The human side of Ethical Fashion

Our chat started as any other…

I told her that I’m part of a business that specialises in Ethical Fashion. First there was the “that’s a little left of field” look. Someone’s initial thoughts on Ethical Fashion are always written all over their face.

Then the “Oh that’s interesting” comment followed which inevitably will direct the conversation one of two ways. The first path is what I’ve called the “well isn’t that good” convo whereby the person you are talking to kind of brushes over the ethical fashion comment and moves the conversation on. The second path usually finds the person some what trying to justify why they think ethical fashion is great but they just can’t walk past a pair of jeans for $20.

Whilst either option is some what demoralising to someone who is trying to (with many others) create a movement of change in the fashion world, this is actually my favourite part of the conversation. No matter the response from the person, I find it challenging to figure out what will actually resonate with them.

In the case of this conversation, I began with a couple of little stats, casually thrown out there, watching intently to see how they fell. You know the stats I’m talking about –

“the Fashion industry is the second most polluting industry in the world”

“we buy 400% more clothing today than we did 20 years ago”

“30% of the clothing you purchase today you will throw out after wearing it once”

But this didn’t seem to resonate too deeply. A couple of wow’s but that was it. Interesting, I thought. And as the conversation progressed to what we stock on our site and the different brands we promote I realised that stats, whilst punchy and powerful, miss one important element. The Human element.

So as I was chatting through the importance of a living wage, knowing this young woman had recently become a mum, I highlighted that by paying a living wage it allows the women in the factories to go home their families and provide food, shelter, water and education for their young children.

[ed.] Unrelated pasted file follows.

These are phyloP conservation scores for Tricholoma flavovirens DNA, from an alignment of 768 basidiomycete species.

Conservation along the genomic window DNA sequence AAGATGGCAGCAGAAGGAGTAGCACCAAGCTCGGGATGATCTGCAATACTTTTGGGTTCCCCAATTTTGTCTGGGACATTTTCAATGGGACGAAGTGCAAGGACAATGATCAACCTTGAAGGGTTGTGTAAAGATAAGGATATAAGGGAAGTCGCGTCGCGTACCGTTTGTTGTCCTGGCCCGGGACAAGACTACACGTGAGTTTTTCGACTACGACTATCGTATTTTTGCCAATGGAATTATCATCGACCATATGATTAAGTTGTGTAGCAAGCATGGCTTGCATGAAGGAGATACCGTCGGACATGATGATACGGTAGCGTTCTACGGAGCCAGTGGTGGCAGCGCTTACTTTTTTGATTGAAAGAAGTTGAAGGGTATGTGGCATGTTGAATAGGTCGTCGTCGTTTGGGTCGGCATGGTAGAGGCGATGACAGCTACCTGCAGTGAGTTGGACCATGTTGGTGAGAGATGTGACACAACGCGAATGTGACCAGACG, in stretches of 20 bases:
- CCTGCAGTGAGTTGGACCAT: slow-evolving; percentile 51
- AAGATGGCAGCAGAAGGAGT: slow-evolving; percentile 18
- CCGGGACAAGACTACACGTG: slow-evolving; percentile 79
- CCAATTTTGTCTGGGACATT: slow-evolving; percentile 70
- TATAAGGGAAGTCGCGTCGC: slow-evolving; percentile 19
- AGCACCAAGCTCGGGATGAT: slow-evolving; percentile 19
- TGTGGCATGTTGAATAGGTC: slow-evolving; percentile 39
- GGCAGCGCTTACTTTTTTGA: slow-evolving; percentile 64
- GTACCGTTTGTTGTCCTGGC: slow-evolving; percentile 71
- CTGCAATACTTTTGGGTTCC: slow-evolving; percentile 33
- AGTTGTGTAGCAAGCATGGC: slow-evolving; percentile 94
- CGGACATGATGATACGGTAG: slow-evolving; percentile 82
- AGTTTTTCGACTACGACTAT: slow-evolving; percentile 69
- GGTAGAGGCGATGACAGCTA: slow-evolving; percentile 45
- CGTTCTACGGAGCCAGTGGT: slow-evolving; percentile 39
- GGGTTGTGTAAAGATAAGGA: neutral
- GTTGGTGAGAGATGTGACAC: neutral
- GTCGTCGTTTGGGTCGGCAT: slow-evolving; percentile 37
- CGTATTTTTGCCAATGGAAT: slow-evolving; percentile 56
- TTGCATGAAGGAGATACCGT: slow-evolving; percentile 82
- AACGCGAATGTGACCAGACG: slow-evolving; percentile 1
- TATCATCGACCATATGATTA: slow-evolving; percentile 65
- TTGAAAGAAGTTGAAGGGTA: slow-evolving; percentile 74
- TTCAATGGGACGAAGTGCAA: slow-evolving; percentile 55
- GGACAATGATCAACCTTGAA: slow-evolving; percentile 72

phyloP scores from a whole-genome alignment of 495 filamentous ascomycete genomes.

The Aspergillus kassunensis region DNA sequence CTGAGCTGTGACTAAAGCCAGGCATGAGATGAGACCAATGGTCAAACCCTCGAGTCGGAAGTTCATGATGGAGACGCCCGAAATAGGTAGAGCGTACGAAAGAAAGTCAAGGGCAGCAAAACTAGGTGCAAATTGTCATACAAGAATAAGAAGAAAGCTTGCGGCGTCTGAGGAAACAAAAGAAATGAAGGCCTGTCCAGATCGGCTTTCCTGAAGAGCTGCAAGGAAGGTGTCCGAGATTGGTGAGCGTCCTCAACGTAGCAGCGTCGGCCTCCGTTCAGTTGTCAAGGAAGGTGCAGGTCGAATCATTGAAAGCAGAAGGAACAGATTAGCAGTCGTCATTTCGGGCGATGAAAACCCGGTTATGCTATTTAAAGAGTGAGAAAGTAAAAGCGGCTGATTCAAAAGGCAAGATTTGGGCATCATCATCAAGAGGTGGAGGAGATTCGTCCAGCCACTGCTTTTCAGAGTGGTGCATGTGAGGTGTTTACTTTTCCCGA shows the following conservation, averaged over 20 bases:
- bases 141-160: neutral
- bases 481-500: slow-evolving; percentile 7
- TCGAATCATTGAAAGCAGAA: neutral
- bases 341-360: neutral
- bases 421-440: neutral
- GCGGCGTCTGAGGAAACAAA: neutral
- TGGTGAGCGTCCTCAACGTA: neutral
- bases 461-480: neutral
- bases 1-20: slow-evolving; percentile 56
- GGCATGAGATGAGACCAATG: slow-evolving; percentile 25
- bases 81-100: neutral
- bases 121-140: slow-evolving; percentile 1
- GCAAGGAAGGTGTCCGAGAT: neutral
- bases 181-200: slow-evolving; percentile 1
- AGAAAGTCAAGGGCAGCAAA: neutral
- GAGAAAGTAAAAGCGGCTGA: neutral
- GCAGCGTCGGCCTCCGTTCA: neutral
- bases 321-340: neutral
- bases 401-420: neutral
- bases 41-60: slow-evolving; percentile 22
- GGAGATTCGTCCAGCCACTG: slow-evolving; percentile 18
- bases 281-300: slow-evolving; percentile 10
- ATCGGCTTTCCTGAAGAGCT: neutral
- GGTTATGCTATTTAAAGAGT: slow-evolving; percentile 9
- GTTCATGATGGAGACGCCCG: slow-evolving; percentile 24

And though it was small, I saw a slight flicker of deep compassion cross her face. It was that moment that I realised the human element is far more powerful than we realise.

Those stats are big and should shock us into action, but momentum is gained when we realise that how we shop directly impacts another person. All of us deserve a safe working environment, clean water, food and shelter. We all deserve an education and a chance to excel in life. We shouldn’t be oppressed or exploited because we were born into an impoverished situation.

Whether or not that conversation will result in a big change or little change, the important thing is that it results in some sort of change. If the only that resulted in that chat is that I got this person to think a little harder next time they come across a pair of $20 jeans, then that is still a good result. Change is like a seed, an idea or possibility needs to be planted, watered and begin to take root. Most of which happens underground, where you can’t see it. But over time the fruit of your labour starts to show and it is then you realise that if you hadn’t been diligent in being an agent for change in the smallest of ways, than change itself would never happen.

Each of us has the power to create change, even if it is as small as no longer buying from brands we know are exploiting people. If all of us just started to make small changes, then like a small shift in the tectonic plates can great a tsunami, so too can we, together, create a wave of change.

Start your journey of change by checking out our Brands and the ways they are creating change.